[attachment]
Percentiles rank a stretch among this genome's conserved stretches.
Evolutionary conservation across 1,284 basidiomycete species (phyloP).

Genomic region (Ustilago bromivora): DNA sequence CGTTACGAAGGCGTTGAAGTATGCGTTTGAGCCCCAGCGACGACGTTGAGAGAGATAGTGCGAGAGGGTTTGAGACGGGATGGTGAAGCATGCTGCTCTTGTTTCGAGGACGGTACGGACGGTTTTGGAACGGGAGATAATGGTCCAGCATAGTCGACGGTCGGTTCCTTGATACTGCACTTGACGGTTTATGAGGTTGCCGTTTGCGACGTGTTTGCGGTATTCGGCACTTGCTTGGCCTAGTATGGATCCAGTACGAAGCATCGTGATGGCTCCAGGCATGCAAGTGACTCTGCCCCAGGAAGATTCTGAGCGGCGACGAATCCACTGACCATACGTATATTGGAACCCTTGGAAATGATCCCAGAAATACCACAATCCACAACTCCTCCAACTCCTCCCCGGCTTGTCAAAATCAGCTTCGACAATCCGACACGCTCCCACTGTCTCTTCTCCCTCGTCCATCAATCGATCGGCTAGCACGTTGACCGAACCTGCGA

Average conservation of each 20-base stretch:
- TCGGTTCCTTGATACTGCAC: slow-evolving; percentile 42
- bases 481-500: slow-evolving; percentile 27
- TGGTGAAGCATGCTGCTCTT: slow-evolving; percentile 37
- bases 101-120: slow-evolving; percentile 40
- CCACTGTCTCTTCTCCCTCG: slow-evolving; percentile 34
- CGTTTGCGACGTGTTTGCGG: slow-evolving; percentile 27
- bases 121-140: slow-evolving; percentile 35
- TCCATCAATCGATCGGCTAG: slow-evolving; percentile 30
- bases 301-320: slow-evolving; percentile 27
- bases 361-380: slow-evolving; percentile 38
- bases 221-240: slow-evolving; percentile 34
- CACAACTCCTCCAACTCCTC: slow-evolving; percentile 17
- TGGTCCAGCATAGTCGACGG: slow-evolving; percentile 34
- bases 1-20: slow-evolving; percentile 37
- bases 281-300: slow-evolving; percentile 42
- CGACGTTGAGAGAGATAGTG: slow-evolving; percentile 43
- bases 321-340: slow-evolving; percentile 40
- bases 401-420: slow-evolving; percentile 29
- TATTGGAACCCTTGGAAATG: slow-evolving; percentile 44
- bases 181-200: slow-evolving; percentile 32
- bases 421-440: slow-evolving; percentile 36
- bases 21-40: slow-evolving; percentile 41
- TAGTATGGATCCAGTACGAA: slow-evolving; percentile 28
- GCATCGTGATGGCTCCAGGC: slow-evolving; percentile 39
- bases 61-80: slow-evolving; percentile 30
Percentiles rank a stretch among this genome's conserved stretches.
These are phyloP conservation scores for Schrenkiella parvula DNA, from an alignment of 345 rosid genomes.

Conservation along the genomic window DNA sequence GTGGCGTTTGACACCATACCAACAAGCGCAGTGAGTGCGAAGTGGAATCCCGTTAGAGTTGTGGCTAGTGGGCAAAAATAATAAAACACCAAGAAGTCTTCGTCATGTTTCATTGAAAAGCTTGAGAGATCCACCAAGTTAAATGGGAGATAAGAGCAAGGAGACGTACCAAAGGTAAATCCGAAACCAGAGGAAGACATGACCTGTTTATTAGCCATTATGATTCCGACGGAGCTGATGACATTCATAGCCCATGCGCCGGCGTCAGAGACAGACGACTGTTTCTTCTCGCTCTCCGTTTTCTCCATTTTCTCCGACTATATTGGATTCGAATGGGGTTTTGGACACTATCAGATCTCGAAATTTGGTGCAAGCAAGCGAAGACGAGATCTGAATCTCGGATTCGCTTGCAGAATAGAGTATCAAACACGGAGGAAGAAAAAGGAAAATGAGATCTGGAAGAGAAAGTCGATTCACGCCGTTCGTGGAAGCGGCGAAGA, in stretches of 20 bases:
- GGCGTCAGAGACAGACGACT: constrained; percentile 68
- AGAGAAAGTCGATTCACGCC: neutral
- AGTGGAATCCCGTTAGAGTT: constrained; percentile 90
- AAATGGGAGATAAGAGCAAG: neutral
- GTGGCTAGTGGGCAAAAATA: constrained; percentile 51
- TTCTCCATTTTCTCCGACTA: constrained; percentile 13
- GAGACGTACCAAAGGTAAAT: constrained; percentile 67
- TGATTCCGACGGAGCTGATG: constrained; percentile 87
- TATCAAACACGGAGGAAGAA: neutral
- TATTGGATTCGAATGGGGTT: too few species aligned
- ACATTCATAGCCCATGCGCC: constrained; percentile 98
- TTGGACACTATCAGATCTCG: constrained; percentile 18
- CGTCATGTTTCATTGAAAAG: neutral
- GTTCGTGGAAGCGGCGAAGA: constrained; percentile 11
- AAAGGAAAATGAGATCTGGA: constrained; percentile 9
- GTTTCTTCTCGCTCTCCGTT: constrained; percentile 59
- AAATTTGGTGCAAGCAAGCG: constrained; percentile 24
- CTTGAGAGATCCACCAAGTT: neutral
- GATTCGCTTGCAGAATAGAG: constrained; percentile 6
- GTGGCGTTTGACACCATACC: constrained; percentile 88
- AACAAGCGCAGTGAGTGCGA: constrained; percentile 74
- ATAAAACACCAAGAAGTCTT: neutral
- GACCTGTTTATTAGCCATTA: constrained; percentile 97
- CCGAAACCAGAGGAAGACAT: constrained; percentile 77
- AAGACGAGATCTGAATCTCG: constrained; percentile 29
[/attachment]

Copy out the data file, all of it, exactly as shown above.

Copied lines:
Percentiles rank a stretch among this genome's conserved stretches.
Evolutionary conservation across 1,284 basidiomycete species (phyloP).

Genomic region (Ustilago bromivora): DNA sequence CGTTACGAAGGCGTTGAAGTATGCGTTTGAGCCCCAGCGACGACGTTGAGAGAGATAGTGCGAGAGGGTTTGAGACGGGATGGTGAAGCATGCTGCTCTTGTTTCGAGGACGGTACGGACGGTTTTGGAACGGGAGATAATGGTCCAGCATAGTCGACGGTCGGTTCCTTGATACTGCACTTGACGGTTTATGAGGTTGCCGTTTGCGACGTGTTTGCGGTATTCGGCACTTGCTTGGCCTAGTATGGATCCAGTACGAAGCATCGTGATGGCTCCAGGCATGCAAGTGACTCTGCCCCAGGAAGATTCTGAGCGGCGACGAATCCACTGACCATACGTATATTGGAACCCTTGGAAATGATCCCAGAAATACCACAATCCACAACTCCTCCAACTCCTCCCCGGCTTGTCAAAATCAGCTTCGACAATCCGACACGCTCCCACTGTCTCTTCTCCCTCGTCCATCAATCGATCGGCTAGCACGTTGACCGAACCTGCGA

Average conservation of each 20-base stretch:
- TCGGTTCCTTGATACTGCAC: slow-evolving; percentile 42
- bases 481-500: slow-evolving; percentile 27
- TGGTGAAGCATGCTGCTCTT: slow-evolving; percentile 37
- bases 101-120: slow-evolving; percentile 40
- CCACTGTCTCTTCTCCCTCG: slow-evolving; percentile 34
- CGTTTGCGACGTGTTTGCGG: slow-evolving; percentile 27
- bases 121-140: slow-evolving; percentile 35
- TCCATCAATCGATCGGCTAG: slow-evolving; percentile 30
- bases 301-320: slow-evolving; percentile 27
- bases 361-380: slow-evolving; percentile 38
- bases 221-240: slow-evolving; percentile 34
- CACAACTCCTCCAACTCCTC: slow-evolving; percentile 17
- TGGTCCAGCATAGTCGACGG: slow-evolving; percentile 34
- bases 1-20: slow-evolving; percentile 37
- bases 281-300: slow-evolving; percentile 42
- CGACGTTGAGAGAGATAGTG: slow-evolving; percentile 43
- bases 321-340: slow-evolving; percentile 40
- bases 401-420: slow-evolving; percentile 29
- TATTGGAACCCTTGGAAATG: slow-evolving; percentile 44
- bases 181-200: slow-evolving; percentile 32
- bases 421-440: slow-evolving; percentile 36
- bases 21-40: slow-evolving; percentile 41
- TAGTATGGATCCAGTACGAA: slow-evolving; percentile 28
- GCATCGTGATGGCTCCAGGC: slow-evolving; percentile 39
- bases 61-80: slow-evolving; percentile 30
Percentiles rank a stretch among this genome's conserved stretches.
These are phyloP conservation scores for Schrenkiella parvula DNA, from an alignment of 345 rosid genomes.

Conservation along the genomic window DNA sequence GTGGCGTTTGACACCATACCAACAAGCGCAGTGAGTGCGAAGTGGAATCCCGTTAGAGTTGTGGCTAGTGGGCAAAAATAATAAAACACCAAGAAGTCTTCGTCATGTTTCATTGAAAAGCTTGAGAGATCCACCAAGTTAAATGGGAGATAAGAGCAAGGAGACGTACCAAAGGTAAATCCGAAACCAGAGGAAGACATGACCTGTTTATTAGCCATTATGATTCCGACGGAGCTGATGACATTCATAGCCCATGCGCCGGCGTCAGAGACAGACGACTGTTTCTTCTCGCTCTCCGTTTTCTCCATTTTCTCCGACTATATTGGATTCGAATGGGGTTTTGGACACTATCAGATCTCGAAATTTGGTGCAAGCAAGCGAAGACGAGATCTGAATCTCGGATTCGCTTGCAGAATAGAGTATCAAACACGGAGGAAGAAAAAGGAAAATGAGATCTGGAAGAGAAAGTCGATTCACGCCGTTCGTGGAAGCGGCGAAGA, in stretches of 20 bases:
- GGCGTCAGAGACAGACGACT: constrained; percentile 68
- AGAGAAAGTCGATTCACGCC: neutral
- AGTGGAATCCCGTTAGAGTT: constrained; percentile 90
- AAATGGGAGATAAGAGCAAG: neutral
- GTGGCTAGTGGGCAAAAATA: constrained; percentile 51
- TTCTCCATTTTCTCCGACTA: constrained; percentile 13
- GAGACGTACCAAAGGTAAAT: constrained; percentile 67
- TGATTCCGACGGAGCTGATG: constrained; percentile 87
- TATCAAACACGGAGGAAGAA: neutral
- TATTGGATTCGAATGGGGTT: too few species aligned
- ACATTCATAGCCCATGCGCC: constrained; percentile 98
- TTGGACACTATCAGATCTCG: constrained; percentile 18
- CGTCATGTTTCATTGAAAAG: neutral
- GTTCGTGGAAGCGGCGAAGA: constrained; percentile 11
- AAAGGAAAATGAGATCTGGA: constrained; percentile 9
- GTTTCTTCTCGCTCTCCGTT: constrained; percentile 59
- AAATTTGGTGCAAGCAAGCG: constrained; percentile 24
- CTTGAGAGATCCACCAAGTT: neutral
- GATTCGCTTGCAGAATAGAG: constrained; percentile 6
- GTGGCGTTTGACACCATACC: constrained; percentile 88
- AACAAGCGCAGTGAGTGCGA: constrained; percentile 74
- ATAAAACACCAAGAAGTCTT: neutral
- GACCTGTTTATTAGCCATTA: constrained; percentile 97
- CCGAAACCAGAGGAAGACAT: constrained; percentile 77
- AAGACGAGATCTGAATCTCG: constrained; percentile 29